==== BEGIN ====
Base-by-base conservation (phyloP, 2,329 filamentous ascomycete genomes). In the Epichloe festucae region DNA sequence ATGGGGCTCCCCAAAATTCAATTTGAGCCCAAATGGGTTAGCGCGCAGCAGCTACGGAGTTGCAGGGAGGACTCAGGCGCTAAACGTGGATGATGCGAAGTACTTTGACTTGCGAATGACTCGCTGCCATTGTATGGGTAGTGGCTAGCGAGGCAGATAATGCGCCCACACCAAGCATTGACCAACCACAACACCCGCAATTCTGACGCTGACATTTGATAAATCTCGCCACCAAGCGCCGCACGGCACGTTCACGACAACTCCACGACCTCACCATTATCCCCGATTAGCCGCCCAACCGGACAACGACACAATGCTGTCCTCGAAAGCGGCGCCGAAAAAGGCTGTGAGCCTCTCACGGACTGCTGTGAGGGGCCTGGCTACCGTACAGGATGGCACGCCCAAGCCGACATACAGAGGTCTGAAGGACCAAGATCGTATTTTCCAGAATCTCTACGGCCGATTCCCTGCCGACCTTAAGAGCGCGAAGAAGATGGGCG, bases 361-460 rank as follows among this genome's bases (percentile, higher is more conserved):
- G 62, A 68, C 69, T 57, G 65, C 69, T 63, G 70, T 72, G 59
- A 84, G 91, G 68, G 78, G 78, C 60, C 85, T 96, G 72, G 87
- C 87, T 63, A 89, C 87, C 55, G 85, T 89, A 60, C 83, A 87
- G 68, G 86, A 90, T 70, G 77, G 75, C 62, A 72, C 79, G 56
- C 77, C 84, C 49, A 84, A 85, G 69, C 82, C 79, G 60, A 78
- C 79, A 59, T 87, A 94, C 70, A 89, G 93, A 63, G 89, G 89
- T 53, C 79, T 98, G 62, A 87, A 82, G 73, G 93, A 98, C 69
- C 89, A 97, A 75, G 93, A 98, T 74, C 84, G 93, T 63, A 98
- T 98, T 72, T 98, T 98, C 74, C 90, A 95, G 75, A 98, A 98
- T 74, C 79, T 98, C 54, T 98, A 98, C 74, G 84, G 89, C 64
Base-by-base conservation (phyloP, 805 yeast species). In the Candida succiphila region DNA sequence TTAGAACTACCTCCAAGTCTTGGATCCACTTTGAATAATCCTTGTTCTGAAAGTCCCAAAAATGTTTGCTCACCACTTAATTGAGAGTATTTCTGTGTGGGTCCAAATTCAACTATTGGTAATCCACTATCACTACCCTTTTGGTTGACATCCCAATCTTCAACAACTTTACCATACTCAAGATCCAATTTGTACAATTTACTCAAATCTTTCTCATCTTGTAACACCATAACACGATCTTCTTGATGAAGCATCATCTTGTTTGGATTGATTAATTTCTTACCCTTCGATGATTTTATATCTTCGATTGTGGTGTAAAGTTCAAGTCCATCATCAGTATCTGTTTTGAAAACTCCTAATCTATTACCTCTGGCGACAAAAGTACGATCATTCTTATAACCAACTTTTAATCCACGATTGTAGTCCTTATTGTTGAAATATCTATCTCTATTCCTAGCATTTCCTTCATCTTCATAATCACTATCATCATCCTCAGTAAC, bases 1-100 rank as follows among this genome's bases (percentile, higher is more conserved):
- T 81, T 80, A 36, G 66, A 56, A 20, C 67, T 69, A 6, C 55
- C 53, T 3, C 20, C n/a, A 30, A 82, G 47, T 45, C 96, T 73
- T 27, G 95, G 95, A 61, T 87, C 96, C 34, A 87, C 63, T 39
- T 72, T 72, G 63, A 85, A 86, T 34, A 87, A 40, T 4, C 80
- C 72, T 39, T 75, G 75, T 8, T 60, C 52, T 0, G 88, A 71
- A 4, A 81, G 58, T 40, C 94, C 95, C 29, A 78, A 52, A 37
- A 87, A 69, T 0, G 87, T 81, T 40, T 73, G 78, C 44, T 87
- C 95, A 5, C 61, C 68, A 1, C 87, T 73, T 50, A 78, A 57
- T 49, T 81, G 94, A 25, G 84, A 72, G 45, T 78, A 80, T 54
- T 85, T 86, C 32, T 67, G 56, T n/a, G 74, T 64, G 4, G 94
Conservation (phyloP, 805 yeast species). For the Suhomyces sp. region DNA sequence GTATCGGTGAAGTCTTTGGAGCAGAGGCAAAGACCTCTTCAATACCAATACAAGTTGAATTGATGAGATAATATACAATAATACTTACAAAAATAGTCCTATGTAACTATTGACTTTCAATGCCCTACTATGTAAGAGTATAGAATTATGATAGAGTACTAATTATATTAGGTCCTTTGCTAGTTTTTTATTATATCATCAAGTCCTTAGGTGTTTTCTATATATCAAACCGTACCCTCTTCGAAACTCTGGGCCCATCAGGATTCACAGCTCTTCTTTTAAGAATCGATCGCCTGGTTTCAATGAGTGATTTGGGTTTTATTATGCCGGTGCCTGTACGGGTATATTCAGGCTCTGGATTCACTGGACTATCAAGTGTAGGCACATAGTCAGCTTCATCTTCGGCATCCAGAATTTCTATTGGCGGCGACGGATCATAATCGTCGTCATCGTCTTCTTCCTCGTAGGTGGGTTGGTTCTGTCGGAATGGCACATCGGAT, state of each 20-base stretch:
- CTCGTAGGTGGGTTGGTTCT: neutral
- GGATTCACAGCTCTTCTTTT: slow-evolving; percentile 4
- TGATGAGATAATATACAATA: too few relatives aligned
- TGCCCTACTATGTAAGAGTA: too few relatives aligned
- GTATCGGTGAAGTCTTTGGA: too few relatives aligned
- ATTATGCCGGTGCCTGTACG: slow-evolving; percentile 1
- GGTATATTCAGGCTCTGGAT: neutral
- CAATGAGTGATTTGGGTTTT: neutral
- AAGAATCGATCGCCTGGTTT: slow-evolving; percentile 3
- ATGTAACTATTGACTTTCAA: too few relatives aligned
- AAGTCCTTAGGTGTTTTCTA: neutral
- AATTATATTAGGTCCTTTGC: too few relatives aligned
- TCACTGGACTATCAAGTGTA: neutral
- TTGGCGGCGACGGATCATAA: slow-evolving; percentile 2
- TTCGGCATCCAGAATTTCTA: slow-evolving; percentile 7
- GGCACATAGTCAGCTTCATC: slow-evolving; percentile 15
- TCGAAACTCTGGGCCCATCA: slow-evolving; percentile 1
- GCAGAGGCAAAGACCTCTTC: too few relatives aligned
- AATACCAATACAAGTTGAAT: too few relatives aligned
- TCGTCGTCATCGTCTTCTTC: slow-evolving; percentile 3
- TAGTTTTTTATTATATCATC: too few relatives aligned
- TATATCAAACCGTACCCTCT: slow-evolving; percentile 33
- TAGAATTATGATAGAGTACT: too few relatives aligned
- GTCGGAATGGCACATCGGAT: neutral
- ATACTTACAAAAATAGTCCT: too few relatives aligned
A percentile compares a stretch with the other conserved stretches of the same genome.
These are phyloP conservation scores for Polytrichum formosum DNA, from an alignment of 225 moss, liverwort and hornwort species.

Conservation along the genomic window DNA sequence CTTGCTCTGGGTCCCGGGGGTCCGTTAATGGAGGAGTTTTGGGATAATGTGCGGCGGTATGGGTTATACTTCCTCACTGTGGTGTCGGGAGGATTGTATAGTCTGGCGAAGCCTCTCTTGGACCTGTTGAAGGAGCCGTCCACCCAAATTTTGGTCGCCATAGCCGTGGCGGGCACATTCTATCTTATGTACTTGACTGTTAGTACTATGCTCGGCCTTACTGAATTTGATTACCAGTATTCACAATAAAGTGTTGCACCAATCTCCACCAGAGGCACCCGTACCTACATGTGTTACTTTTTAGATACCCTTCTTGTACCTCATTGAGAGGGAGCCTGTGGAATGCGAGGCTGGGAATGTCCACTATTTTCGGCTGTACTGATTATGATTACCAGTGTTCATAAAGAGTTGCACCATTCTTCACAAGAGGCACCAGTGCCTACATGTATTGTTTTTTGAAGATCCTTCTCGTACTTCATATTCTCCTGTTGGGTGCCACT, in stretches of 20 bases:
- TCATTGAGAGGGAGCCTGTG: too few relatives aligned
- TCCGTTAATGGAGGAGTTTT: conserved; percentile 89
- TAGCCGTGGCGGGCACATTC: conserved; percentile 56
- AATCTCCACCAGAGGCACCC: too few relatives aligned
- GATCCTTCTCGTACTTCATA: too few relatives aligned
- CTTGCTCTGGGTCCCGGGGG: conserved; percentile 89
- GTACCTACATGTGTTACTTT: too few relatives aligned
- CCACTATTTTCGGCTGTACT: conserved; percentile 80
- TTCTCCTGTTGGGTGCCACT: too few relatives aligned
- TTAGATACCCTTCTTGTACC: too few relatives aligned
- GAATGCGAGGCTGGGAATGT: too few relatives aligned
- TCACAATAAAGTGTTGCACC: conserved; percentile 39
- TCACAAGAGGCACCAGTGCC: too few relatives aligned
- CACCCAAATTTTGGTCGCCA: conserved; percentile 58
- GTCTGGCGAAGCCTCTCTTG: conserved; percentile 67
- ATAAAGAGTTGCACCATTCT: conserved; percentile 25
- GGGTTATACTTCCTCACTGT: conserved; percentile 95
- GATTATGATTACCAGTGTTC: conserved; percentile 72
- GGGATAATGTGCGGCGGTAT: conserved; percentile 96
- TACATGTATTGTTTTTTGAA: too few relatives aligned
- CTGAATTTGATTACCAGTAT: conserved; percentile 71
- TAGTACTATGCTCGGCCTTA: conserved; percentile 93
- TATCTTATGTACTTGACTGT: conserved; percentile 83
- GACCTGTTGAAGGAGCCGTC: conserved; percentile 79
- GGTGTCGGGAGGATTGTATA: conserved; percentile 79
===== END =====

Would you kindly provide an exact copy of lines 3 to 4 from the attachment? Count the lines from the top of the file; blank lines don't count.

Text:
- A 84, G 91, G 68, G 78, G 78, C 60, C 85, T 96, G 72, G 87
- C 87, T 63, A 89, C 87, C 55, G 85, T 89, A 60, C 83, A 87